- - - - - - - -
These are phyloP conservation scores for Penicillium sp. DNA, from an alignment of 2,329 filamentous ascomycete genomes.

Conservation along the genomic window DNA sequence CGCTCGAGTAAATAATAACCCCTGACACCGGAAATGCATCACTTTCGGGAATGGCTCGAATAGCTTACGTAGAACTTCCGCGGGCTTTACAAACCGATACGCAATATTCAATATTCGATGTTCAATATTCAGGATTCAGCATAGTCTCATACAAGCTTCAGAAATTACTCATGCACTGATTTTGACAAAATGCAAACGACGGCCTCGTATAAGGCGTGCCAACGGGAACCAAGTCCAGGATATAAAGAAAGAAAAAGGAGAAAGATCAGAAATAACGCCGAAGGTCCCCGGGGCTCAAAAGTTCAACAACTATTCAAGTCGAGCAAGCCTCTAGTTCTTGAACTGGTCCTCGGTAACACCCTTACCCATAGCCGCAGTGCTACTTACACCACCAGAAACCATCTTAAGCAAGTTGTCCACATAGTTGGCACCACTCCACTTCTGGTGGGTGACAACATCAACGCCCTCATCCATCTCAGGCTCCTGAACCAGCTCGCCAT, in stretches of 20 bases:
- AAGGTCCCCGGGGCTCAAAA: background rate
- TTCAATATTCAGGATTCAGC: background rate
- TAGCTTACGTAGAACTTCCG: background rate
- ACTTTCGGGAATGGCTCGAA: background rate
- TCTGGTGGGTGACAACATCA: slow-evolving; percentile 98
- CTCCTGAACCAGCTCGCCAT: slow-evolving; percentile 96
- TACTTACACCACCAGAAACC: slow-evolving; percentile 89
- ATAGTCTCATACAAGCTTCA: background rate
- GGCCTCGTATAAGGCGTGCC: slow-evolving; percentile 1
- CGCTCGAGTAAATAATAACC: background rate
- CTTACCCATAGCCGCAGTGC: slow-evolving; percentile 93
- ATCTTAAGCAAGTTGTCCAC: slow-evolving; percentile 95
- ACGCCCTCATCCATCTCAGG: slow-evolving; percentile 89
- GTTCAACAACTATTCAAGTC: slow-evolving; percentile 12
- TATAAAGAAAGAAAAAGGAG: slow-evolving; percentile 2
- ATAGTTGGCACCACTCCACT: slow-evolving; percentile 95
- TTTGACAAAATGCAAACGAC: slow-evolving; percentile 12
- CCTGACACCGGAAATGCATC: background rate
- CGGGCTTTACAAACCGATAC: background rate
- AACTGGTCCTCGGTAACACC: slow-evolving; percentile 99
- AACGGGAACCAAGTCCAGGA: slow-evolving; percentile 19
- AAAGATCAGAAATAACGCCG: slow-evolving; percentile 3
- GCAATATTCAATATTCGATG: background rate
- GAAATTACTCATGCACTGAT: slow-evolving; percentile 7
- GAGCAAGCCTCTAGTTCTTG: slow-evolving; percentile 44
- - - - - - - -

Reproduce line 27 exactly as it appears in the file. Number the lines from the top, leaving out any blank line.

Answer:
- GAGCAAGCCTCTAGTTCTTG: slow-evolving; percentile 44